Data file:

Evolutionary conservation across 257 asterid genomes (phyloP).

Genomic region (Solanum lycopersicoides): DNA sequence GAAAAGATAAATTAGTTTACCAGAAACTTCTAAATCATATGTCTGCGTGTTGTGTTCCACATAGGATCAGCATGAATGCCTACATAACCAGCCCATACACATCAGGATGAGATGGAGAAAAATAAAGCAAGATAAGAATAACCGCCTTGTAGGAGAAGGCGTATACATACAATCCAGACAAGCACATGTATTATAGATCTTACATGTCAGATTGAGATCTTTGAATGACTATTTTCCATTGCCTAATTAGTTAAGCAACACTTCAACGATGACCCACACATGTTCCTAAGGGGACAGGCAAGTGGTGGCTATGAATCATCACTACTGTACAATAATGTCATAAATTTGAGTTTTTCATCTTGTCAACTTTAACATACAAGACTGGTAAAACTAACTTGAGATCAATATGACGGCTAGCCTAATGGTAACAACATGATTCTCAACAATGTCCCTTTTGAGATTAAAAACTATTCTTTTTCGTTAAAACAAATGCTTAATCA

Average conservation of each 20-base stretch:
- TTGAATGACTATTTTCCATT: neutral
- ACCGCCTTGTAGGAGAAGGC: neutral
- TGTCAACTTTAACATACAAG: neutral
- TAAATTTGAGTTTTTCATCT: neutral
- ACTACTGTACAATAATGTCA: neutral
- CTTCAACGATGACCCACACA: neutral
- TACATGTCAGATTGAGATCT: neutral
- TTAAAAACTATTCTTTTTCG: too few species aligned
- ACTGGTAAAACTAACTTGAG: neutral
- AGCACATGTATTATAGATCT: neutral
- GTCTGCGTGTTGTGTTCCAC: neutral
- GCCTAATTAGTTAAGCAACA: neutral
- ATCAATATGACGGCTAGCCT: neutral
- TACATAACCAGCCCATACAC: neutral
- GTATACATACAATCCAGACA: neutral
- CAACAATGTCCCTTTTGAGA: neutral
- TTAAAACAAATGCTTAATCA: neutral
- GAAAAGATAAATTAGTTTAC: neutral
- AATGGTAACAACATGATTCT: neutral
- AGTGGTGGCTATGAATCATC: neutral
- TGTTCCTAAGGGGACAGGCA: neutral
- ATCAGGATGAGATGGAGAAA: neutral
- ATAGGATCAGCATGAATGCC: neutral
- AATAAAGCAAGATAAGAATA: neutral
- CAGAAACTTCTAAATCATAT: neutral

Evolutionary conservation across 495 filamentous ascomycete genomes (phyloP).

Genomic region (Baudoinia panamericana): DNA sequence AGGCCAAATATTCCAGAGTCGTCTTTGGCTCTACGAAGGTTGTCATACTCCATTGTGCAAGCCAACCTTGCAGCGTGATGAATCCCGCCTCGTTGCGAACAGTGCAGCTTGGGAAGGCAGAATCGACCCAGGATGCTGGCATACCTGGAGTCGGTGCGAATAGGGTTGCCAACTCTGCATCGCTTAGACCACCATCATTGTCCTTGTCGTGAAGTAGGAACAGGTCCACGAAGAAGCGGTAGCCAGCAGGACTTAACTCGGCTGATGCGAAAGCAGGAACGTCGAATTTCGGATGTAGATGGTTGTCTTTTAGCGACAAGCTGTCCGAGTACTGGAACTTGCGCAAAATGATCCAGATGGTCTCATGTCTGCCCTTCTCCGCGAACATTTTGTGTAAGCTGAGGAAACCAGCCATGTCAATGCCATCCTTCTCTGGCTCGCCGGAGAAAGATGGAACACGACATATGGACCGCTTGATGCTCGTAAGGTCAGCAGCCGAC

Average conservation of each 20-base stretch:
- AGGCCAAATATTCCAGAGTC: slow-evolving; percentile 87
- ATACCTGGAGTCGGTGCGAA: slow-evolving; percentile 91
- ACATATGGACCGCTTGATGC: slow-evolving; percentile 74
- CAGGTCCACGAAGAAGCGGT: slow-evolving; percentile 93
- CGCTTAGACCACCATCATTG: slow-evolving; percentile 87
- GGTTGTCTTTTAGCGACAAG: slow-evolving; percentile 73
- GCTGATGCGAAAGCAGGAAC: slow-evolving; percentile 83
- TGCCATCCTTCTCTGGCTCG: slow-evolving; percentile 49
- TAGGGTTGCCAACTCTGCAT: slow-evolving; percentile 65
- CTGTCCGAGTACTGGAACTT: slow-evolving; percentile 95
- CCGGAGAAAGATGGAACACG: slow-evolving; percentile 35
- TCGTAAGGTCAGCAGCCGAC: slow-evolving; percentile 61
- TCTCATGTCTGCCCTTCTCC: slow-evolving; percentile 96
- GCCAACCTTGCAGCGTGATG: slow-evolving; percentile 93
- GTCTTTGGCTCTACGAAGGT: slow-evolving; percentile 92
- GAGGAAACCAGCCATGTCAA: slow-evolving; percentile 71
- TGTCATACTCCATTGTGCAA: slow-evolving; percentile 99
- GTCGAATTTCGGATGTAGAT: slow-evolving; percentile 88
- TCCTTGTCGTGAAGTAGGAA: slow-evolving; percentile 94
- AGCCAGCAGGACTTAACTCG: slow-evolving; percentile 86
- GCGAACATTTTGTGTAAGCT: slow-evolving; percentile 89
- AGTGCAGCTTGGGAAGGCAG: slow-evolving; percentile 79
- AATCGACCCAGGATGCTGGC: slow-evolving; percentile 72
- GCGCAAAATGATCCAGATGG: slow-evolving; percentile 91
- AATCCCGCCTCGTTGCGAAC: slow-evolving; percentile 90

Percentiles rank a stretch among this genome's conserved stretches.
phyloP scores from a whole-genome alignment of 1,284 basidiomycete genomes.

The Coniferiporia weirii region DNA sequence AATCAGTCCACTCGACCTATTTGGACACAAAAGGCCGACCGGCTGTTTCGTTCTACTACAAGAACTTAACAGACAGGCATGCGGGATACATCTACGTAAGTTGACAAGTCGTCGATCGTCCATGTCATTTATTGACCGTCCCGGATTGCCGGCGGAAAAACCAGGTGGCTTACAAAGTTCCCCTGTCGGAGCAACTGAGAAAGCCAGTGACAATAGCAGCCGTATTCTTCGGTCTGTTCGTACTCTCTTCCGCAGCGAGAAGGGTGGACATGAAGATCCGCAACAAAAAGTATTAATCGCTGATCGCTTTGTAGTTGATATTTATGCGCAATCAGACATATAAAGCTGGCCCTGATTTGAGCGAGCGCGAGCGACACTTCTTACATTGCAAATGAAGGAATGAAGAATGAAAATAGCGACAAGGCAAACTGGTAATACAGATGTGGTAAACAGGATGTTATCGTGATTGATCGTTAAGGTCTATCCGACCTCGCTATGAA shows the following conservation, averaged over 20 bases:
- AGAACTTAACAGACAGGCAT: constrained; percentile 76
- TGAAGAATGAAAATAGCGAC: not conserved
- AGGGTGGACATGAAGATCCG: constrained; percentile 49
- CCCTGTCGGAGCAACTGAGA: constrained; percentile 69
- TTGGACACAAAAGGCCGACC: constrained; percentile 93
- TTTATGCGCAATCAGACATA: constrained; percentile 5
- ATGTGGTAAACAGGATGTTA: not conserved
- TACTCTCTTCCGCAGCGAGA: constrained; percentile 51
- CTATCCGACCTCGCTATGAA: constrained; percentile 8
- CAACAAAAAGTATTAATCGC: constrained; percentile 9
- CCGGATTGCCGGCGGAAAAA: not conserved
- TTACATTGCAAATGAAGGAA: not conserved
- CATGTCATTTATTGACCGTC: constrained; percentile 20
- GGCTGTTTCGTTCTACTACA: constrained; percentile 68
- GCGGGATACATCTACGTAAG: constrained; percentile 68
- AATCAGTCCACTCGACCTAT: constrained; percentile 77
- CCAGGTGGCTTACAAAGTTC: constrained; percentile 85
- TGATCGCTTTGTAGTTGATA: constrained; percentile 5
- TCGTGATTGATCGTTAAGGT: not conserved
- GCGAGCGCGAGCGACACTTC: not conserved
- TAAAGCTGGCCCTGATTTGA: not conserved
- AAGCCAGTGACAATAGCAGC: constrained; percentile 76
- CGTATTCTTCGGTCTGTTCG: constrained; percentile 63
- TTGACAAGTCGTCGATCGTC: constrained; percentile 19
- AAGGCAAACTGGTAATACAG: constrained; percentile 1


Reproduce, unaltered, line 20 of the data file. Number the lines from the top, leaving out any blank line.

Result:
- TTAAAACAAATGCTTAATCA: neutral